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Saturday, May 14, 2016

Ordeal at sea: What actually happened?

KOTA KINABALU - Investigators are piecing together what actually happened to the four missing people who were found safe on a Vietnamese fishing trawler amid one of the largest sea search and rescue operations in Sabah.

Differing accounts of their 11-day ordeal are emerging with some claiming that they were drifting in open South China Sea for nine days while others claim it was only three days before they were rescued by the Vietnamese fishermen encroaching on Malaysian waters.

However, what is clear for now is that their boat had overturned in strong waves and thrown all overboard, including their fresh water stock. But, they managed to right the boat before boarding it again. They remained adrift until the Vietnamese fishermen picked them up in an area south of Malaysia’s Layang-Layang.

They had been reported missing while on a speedboat ride from Pulau Balambangan to Simpang Mengayau (northern Tip of Borneo) at about 5pm on May 2.

“We need to put everything together from A to Z before we say anything. At the moment there are so many conflicting reports,” Malaysian Maritime Enforcement Agency (MMEA) Sabah and Labuan regional director First Admiral Mohd Zubil Mat Som said.

He said his investigators were allowing the four to settle down before recording their statements.

“We need to talk to them individually to figure out what happened as each could be giving different versions,” Zubil said.

The navy’s Region 2 Commander Rear Admiral Khairul Anwar Yahya said that the assumption was that they drifted nine days at sea before they were rescued by the Vietnamese in waters south of Layang-Layang, about 200 nautical miles from here.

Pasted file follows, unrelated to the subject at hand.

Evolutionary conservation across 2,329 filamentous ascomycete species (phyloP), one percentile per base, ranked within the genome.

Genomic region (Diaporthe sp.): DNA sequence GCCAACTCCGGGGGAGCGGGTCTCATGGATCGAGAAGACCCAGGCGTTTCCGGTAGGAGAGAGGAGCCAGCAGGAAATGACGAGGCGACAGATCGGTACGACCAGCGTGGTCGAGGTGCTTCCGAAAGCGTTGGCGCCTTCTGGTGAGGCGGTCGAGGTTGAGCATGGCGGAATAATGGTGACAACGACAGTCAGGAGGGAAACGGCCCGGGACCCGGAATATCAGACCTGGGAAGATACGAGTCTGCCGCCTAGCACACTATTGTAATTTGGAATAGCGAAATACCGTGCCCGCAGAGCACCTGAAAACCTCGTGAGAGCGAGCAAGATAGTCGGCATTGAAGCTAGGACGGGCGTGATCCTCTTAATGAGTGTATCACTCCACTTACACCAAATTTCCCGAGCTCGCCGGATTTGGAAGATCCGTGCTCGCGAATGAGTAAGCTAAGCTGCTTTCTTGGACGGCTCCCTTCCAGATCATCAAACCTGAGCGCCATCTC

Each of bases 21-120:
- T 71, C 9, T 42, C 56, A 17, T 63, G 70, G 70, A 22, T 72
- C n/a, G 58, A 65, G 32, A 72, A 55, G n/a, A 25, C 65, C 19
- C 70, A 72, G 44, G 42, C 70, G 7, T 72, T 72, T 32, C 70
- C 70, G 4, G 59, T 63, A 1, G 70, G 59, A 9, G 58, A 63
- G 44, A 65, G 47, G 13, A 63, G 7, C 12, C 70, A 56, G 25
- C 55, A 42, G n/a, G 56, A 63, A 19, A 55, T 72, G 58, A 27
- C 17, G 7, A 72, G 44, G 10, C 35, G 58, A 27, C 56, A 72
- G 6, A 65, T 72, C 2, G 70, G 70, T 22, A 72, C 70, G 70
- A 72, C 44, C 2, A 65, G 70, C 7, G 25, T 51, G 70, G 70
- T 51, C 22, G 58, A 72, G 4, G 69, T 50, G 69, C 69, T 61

“It takes a lot of survival skills to survive without water or food in open seas,” he said.

They were picked up by MMEA and navy boats at 6pm on Thursday from the Vietnamese fishermen in Malaysian waters close to the Vietnamese border in the disputed Spratly area. They were taken to Layang-Layang before being flown here.

It is understood that they began drifting after encountering engine trouble shortly after leaving Pulau Balambangan on May 2 and a search and rescue operation was launched the next morning where they were spotted drifting within the area in the late afternoon by an aircraft carrying out the search.

However, two hours later when vessels arrived in the area they could not be located and it is now believed that the boat capsized on the second day, sources explained.

Subsequently, they drifted into open waters of the South China Sea and they might have been picked up by the Vietnamese fishing boats on the third day, the sources said, explaining that the fishermen did not raise the alert because they were in Malaysian waters illegally.

However, it is understood that the fishermen gave all necessary medical assistance to the four suffering from sunburn and dehydration and they had recovered from their ordeal while on the Vietnamese boat.

Malaysian medics who received them said they were complaining more about sunburn than any other health issues though Armella Ali Hassan was given drips at Layang-Layang for exhaustion.

Tommy Lam, who was in high spirits, had told people around him on arrival that he wanted to go to Vietnam to thank the fishermen who saved their lives.

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